Our New Soap Dispenser
Buddy doesn’t like to wash his hands before dinner. Really doesn’t like to. It’s not uncommon for him to fall asleep crying without ever eating his dinner, because he so much doesn’t like to. We’ve been working on this for months and months, trying to figure out what his problem is and trying to determine where we draw the line for ourselves. If he’d just use a hand sanitizer we might let him, but he refuses that too.
Last week, he and I went shopping for his very own soap dispenser. I wanted to get the kind that made foamy soap, or that’s “no-touch” just for the coolness factor. But after a bit of browsing around the store, we ran across a bright pink, plastic dispenser. “THAT ONE!” At least he knew what he was looking for… The dispenser now graces our bathroom and guess what? We haven’t had any major handwashing issues since.
Just in case you have a reluctant handwasher too, I wanted to share the other things we’ve tried, even though they ended up not working (or not working enough) for Buddy:
- Our first thought was whether it was a sensory thing, but it doesn’t seem to be. He washes his hands just fine at other times of the day or in other peoples’ homes.
- Temperature. It can be hard to get the temperature just right. I spent weeks teaching: “ok, so now we first turn on the warm water and wait till it gets warm, then we add some cold water. No feel carefully, with one finger, is it comfortable? Ok, great, let’s wash.” It didn’t seem to help and I still cringe at the waste of water it creates.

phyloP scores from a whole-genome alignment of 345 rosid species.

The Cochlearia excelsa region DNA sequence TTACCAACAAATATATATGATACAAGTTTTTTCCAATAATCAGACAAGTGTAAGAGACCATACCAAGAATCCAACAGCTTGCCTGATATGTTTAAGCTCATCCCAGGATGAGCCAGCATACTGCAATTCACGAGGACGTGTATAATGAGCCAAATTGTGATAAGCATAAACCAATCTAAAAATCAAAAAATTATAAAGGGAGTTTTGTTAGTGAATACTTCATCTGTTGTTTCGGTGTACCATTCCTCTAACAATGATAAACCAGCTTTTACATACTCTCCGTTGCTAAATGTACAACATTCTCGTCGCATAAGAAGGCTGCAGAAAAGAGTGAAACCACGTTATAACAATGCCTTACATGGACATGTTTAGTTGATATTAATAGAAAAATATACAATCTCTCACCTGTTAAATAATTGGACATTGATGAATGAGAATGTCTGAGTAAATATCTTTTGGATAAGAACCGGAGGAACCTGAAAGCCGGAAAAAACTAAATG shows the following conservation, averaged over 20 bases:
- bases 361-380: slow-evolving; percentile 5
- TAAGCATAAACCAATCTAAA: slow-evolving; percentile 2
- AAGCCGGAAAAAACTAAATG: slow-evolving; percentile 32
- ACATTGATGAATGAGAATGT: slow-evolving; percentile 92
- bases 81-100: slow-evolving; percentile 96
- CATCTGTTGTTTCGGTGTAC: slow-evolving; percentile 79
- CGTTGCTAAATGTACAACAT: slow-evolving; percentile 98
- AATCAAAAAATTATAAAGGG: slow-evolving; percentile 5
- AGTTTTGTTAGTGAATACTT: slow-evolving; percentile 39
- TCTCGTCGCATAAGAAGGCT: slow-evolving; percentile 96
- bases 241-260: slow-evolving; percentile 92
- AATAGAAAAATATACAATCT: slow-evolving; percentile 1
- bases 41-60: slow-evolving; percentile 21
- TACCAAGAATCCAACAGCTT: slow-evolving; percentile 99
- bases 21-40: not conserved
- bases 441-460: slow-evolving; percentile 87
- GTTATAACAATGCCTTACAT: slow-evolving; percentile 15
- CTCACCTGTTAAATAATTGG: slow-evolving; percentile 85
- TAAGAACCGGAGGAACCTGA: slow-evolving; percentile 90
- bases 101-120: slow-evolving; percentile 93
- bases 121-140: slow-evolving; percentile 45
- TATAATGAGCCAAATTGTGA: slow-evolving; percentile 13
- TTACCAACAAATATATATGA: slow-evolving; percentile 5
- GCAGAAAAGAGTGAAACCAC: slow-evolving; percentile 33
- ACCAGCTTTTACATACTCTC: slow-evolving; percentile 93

- Willfulness. I honestly think there’s a part of that going on here, a need for control and power. We tried solving it by making handwashing be utterly non-negotiable: “when you’ve washed your hands, you may join us for dinner” type of thing. It honestly doesn’t really work, but I’m still not ready to concede and allow him to skip handwashing. His hands are gross.
- We sing songs and try to make it exciting. Sometimes that works.
- Do it early. If he comes in from playing outside I can usually get him to wash his hands, which can then count as his pre-dinner washing if it’s close to dinner time. Other times he wants to help cook dinner, which also requires handwashing. That then serves as his before dinner washing. Though in all honesty, about half the time he decides to go find something else to do. Or to go pester a sister…
- Choices, choices. Occasionally we can sidestep the argument by giving him a choice of where to wash his hands, or to pick a towel that he’ll use afterwards.
- It’s all in the language. Instead of “Buddy, you need to wash your hands now,” we try to say something else such as: “what sink will you use to wash your hands?” or “it’s dinnertime, what do we need to do first?” or “hey we’re having pizza for dinner, let’s get cleaned up so we can eat!”
- Teach him why. I haven’t done this yet but would love to use this demonstration of how germs run away from soap, shared at Not Just Cute, but I frankly haven’t had the energy yet to do it with much positivity. Maybe at our next family meeting.
All of these approaches have had little to no success. We still use them because occasionally they work and it sure beats having a meltdown, but it’s quite frankly utterly exhausting. I’m open to other ideas!